Geothermal heat pumps are commonly used for space heating and cooling as well as water heating in residential buildings. They can maintain comfortable temperatures year-round by concentrating low-temperature underground thermal energy. Geothermal systems are also utilized for larger commercial buildings like schools, offices, and warehouses. According to the U.S. Department of Energy, geothermal heat pumps can reduce energy consumption for heating by 30-60% compared to conventional HVAC systems (https://www.energy.gov/eere/geothermal/geothermal-heat-pumps). While installation costs are higher initially, the long-term savings and environmental benefits make geothermal heat pumps an attractive option.

Global geothermal capacity

The top countries for geothermal energy capacity in 2022 were the United States, Indonesia, the Philippines, Turkey, and New Zealand. The United States leads with over 3,600 MW of installed geothermal capacity, followed by Indonesia with over 2,000 MW. Other top countries include Kenya, Mexico, Iceland, Italy, and Japan (ThinkGeoEnergy’s Top 10 Geothermal Countries 2022).

Total global geothermal power generation capacity stood at 16,127 MW at the end of 2022, up from 15,346 MW in 2021. This represents a modest annual increase, but overall capacity has been gradually rising over the past decade. In 2009, global geothermal capacity was just 10,715 MW (Global geothermal energy capacity 2009-2022). The top countries continue to dominate geothermal development and expansion worldwide.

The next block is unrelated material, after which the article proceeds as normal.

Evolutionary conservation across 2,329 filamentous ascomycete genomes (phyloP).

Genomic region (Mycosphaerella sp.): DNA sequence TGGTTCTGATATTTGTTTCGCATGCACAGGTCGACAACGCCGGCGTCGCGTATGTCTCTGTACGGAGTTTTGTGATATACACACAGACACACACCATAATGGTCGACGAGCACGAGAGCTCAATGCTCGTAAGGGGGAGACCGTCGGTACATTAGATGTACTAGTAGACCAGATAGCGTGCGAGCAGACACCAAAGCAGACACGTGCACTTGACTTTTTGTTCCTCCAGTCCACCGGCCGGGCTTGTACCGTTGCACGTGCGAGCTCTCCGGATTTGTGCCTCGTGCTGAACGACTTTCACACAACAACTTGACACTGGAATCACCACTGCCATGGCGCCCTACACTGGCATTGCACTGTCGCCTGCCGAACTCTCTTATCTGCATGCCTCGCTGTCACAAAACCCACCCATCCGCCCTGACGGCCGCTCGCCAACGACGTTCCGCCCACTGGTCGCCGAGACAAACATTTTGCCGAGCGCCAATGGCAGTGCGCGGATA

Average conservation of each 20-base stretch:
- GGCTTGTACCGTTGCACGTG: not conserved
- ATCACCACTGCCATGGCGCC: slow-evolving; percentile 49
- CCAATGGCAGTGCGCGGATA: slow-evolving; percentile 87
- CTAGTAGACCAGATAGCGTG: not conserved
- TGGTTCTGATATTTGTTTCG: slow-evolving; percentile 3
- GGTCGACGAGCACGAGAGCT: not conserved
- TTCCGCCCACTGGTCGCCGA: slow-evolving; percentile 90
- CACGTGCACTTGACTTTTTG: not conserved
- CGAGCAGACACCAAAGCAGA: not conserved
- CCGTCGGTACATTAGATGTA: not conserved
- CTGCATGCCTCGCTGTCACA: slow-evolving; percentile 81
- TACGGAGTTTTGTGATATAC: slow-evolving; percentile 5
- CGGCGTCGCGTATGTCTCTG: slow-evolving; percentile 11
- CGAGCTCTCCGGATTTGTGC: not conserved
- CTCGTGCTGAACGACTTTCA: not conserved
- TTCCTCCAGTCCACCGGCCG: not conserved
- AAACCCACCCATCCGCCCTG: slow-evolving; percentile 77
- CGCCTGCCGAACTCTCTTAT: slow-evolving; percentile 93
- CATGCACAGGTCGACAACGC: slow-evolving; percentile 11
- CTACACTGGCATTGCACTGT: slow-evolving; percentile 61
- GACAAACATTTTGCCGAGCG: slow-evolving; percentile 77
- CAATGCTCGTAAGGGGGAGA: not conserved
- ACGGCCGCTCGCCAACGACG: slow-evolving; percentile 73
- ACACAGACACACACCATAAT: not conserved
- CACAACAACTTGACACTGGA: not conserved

Geothermal industry trends

The geothermal energy industry has experienced steady growth in recent years due to technology improvements and government incentives. According to research from Markets and Markets, the global geothermal energy market is projected to reach $9.4 billion by 2027, up from $6.6 billion in 2021.

Advancements in enhanced geothermal systems (EGS) allow access to geothermal resources that were previously unreachable, expanding geothermal capacity globally. EGS injects fluid into hot dry rock reservoirs deep below the earth’s surface to create a geothermal reservoir and allow energy extraction (Markets and Markets).

Government incentives like production tax credits, investment tax credits, and renewable portfolio standards have also boosted geothermal development and deployment. Many countries have targets to increase renewable energy generation, with geothermal playing a key role (Medium).

According to Fortune Business Insights, the global geothermal energy market is projected to grow at a 6.3% CAGR from 2022-2029 as geothermal capacity expands, especially in Asia Pacific. Market size is expected to reach $95.82 billion by 2029.

The future of geothermal

Geothermal energy has significant potential for growth and innovation in the coming years. Some key areas shaping the future of geothermal include:

Enhanced geothermal systems (EGS) are a promising technology that can greatly expand the potential of geothermal energy. EGS involves injecting fluid into hot dry rock reservoirs to create new subsurface fracture networks, allowing more heat to be extracted. EGS could enable geothermal power generation in areas without natural hydrothermal resources. Research is underway to demonstrate EGS feasibility and reduce costs (The Future of Geothermal Energy).

Offshore geothermal holds enormous untapped potential, with vast amounts of heat stored under the seafloor. Projects are in early testing stages to evaluate offshore geothermal, such as using submersible pumps and heat exchangers. If proven viable, offshore geothermal could dramatically expand global geothermal capacity (Can Geothermal Power Play a Key Role in the Energy Transition?).

Geothermal is poised to play an increasing role in the global renewable energy transition. With baseload capacity, geothermal can provide stability and flexibility to complement intermittent wind and solar power. Hybrid geothermal systems co-located with solar PV or storage are gaining interest (Full Steam Ahead: Unearthing the Power of Geothermal).